Education Team

CAAL’s data gathering and analysis find that Asian Americans represent between 20%-30% of Minnesota urban school districts student population. In some schools the Asian student population is as high as 70%. However, fewer Asian students (49%) are passing 3rd grade reading tests compared to all students (58%). Furthermore, Minnesota currently holds the highest average ACT score in the nation of 23 but Asian students, even at the aggregate level, hold a significantly lower average ACT score of 18. The lack of educator diversity is also cause for concern when only 2.5% of K-12 teachers in Minnesota are Asian Americans. Data such as these and other anecdotal stories demonstrate that educational systems are failing Asian students. This has serious implications for the future of Minnesota as a whole when it’s youngest and fastest growing Asian population is lagging behind. 

Join CAAL’s Education Working Group as it advocates for quality education to:

  • Fund partnerships between communities and schools to develop and integrate Asian cultural and language programs
  • Grow more Asian American teachers and educational leaders
  • Enrich quantitative data by supporting community research that lifts up the voices and experiences of parents and students
  • Increase transparency about the educational outcome for Asian multi-language learners
  • Ensure the implementation of Minnesota’s Learning for English Academic Proficiency and Success (LEAPS) Act includes Asian American voices
  • Create opportunities for Asian American educators to share with each other and lead in creating equity solutions
  • Support parents and students in asking for what they need from education systems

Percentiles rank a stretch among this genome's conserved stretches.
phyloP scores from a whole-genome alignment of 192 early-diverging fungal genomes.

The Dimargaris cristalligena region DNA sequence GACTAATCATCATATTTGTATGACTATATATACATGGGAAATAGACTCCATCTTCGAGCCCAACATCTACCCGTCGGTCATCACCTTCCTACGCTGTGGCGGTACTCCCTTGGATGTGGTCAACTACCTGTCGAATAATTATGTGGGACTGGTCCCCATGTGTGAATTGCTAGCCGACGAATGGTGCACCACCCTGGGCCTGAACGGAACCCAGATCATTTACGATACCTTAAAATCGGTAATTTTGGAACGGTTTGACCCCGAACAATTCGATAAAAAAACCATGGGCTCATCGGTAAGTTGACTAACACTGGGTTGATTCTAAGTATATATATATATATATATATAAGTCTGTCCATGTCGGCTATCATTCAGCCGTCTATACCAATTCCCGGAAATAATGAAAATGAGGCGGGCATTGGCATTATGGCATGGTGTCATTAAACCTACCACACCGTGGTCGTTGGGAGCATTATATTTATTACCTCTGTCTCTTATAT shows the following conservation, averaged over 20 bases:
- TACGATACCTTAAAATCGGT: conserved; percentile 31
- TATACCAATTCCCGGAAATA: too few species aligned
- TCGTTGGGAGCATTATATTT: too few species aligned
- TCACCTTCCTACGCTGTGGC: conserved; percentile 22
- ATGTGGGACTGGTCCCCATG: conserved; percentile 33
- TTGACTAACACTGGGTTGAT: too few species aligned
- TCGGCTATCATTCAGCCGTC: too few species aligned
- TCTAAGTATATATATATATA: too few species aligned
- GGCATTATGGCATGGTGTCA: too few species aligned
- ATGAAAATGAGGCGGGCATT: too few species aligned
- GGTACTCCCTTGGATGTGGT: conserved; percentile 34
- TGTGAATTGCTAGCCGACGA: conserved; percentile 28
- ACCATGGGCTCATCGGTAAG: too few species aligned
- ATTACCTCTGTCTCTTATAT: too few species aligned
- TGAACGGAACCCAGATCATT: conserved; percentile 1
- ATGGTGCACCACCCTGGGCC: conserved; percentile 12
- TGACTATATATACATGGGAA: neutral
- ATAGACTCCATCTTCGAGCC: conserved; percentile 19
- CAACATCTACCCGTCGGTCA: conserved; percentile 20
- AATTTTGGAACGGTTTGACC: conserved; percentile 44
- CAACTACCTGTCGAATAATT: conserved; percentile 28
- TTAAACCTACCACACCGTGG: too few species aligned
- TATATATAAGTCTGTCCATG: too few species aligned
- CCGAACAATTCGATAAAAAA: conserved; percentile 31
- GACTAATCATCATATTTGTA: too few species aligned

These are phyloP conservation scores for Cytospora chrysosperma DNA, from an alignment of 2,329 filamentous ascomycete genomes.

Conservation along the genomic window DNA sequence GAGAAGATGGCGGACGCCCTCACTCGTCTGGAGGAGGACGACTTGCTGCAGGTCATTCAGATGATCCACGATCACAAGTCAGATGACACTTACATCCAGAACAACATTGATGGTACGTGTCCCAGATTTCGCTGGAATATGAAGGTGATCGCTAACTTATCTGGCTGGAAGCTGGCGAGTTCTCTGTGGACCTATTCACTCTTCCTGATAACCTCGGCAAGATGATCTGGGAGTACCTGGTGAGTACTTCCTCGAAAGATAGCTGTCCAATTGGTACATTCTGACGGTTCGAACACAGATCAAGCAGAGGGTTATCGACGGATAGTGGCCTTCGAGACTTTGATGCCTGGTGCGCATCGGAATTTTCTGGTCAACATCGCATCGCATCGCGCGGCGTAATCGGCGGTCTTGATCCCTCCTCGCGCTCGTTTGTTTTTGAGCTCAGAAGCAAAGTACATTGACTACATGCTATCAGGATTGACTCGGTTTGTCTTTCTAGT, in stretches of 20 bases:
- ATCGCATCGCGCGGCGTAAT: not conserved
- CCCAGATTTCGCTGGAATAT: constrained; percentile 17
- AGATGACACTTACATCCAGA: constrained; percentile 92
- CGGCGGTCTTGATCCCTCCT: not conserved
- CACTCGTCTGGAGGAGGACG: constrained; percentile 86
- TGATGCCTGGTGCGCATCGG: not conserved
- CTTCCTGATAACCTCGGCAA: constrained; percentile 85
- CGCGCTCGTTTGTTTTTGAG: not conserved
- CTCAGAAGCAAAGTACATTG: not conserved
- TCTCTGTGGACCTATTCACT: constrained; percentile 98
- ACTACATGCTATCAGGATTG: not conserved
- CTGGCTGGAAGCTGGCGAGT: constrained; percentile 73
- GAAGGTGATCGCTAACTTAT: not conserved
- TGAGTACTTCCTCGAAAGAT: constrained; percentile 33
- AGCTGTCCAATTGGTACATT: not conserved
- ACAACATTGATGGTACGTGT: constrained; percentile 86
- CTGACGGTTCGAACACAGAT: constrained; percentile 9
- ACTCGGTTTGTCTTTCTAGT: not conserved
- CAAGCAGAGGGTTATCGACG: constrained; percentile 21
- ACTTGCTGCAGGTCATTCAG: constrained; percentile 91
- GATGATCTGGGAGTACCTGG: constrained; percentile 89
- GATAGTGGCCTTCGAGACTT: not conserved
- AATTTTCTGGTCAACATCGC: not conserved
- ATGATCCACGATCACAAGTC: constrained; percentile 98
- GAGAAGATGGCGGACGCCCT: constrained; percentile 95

“ I think most of the time, our Karen students… they’re being pushed out of the system… they are graduating [high school], but graduating without having much ability to move on to community college or a four-year college.”
–1st generation Karen American


“ The school district needs to ensure that ELL parents understand their rights… if I speak another language other than English, then automatically my children are coded as ELL. To get them out of that track is challenging. Even if… we refuse these services, the education system keeps testing them in ELL and it’s a waste of time.”

–1.5 generation Hmong American

“ My worst memory is the feeling of how I couldn’t articulate discrimination. I couldn’t describe it. I knew sometimes things were not fair, but I didn’t know why. I didn’t know the context of marginalization. I felt I did the same as other students in high school, but got treated differently.”

–1.5 generation Hmong American

“ Asian kids are very invisible. Many of them are hungry [for] role models… Asian students are not included in so much of the curriculum.”
–1st generation Chinese American